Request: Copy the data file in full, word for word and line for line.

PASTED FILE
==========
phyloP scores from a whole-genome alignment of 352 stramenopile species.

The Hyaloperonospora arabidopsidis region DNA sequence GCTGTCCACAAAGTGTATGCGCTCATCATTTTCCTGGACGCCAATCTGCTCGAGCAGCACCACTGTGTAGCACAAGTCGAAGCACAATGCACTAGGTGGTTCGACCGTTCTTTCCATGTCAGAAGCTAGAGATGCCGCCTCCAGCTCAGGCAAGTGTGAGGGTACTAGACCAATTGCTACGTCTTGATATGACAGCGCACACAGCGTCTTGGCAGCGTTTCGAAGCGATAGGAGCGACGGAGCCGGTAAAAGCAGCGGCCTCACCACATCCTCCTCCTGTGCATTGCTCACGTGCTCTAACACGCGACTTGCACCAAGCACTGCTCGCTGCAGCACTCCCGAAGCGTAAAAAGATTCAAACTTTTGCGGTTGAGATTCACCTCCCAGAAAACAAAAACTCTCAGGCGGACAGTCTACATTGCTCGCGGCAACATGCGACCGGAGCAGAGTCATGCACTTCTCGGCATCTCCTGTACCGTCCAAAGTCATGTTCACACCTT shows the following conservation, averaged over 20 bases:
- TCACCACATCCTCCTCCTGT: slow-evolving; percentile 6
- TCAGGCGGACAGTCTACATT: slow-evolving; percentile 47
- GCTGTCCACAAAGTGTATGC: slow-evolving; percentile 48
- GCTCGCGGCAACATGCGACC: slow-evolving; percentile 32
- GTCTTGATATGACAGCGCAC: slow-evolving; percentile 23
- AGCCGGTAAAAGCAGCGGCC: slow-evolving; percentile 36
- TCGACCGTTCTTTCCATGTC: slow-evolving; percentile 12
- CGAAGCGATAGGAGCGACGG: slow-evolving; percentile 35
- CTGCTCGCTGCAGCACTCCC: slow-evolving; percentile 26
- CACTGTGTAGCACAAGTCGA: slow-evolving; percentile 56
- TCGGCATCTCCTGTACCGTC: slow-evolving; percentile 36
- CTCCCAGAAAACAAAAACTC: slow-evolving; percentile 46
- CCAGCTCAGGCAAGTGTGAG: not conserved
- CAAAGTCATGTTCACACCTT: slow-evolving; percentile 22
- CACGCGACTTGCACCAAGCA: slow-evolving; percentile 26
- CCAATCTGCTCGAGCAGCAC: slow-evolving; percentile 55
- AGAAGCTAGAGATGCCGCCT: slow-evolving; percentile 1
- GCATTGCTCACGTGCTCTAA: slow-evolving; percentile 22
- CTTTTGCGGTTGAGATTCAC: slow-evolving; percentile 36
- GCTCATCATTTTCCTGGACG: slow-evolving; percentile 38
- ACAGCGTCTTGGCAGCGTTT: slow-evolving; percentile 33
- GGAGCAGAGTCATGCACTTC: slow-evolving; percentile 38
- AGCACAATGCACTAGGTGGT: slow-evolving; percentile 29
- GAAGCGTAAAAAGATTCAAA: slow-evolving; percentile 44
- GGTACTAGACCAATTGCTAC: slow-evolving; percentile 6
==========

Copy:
phyloP scores from a whole-genome alignment of 352 stramenopile species.

The Hyaloperonospora arabidopsidis region DNA sequence GCTGTCCACAAAGTGTATGCGCTCATCATTTTCCTGGACGCCAATCTGCTCGAGCAGCACCACTGTGTAGCACAAGTCGAAGCACAATGCACTAGGTGGTTCGACCGTTCTTTCCATGTCAGAAGCTAGAGATGCCGCCTCCAGCTCAGGCAAGTGTGAGGGTACTAGACCAATTGCTACGTCTTGATATGACAGCGCACACAGCGTCTTGGCAGCGTTTCGAAGCGATAGGAGCGACGGAGCCGGTAAAAGCAGCGGCCTCACCACATCCTCCTCCTGTGCATTGCTCACGTGCTCTAACACGCGACTTGCACCAAGCACTGCTCGCTGCAGCACTCCCGAAGCGTAAAAAGATTCAAACTTTTGCGGTTGAGATTCACCTCCCAGAAAACAAAAACTCTCAGGCGGACAGTCTACATTGCTCGCGGCAACATGCGACCGGAGCAGAGTCATGCACTTCTCGGCATCTCCTGTACCGTCCAAAGTCATGTTCACACCTT shows the following conservation, averaged over 20 bases:
- TCACCACATCCTCCTCCTGT: slow-evolving; percentile 6
- TCAGGCGGACAGTCTACATT: slow-evolving; percentile 47
- GCTGTCCACAAAGTGTATGC: slow-evolving; percentile 48
- GCTCGCGGCAACATGCGACC: slow-evolving; percentile 32
- GTCTTGATATGACAGCGCAC: slow-evolving; percentile 23
- AGCCGGTAAAAGCAGCGGCC: slow-evolving; percentile 36
- TCGACCGTTCTTTCCATGTC: slow-evolving; percentile 12
- CGAAGCGATAGGAGCGACGG: slow-evolving; percentile 35
- CTGCTCGCTGCAGCACTCCC: slow-evolving; percentile 26
- CACTGTGTAGCACAAGTCGA: slow-evolving; percentile 56
- TCGGCATCTCCTGTACCGTC: slow-evolving; percentile 36
- CTCCCAGAAAACAAAAACTC: slow-evolving; percentile 46
- CCAGCTCAGGCAAGTGTGAG: not conserved
- CAAAGTCATGTTCACACCTT: slow-evolving; percentile 22
- CACGCGACTTGCACCAAGCA: slow-evolving; percentile 26
- CCAATCTGCTCGAGCAGCAC: slow-evolving; percentile 55
- AGAAGCTAGAGATGCCGCCT: slow-evolving; percentile 1
- GCATTGCTCACGTGCTCTAA: slow-evolving; percentile 22
- CTTTTGCGGTTGAGATTCAC: slow-evolving; percentile 36
- GCTCATCATTTTCCTGGACG: slow-evolving; percentile 38
- ACAGCGTCTTGGCAGCGTTT: slow-evolving; percentile 33
- GGAGCAGAGTCATGCACTTC: slow-evolving; percentile 38
- AGCACAATGCACTAGGTGGT: slow-evolving; percentile 29
- GAAGCGTAAAAAGATTCAAA: slow-evolving; percentile 44
- GGTACTAGACCAATTGCTAC: slow-evolving; percentile 6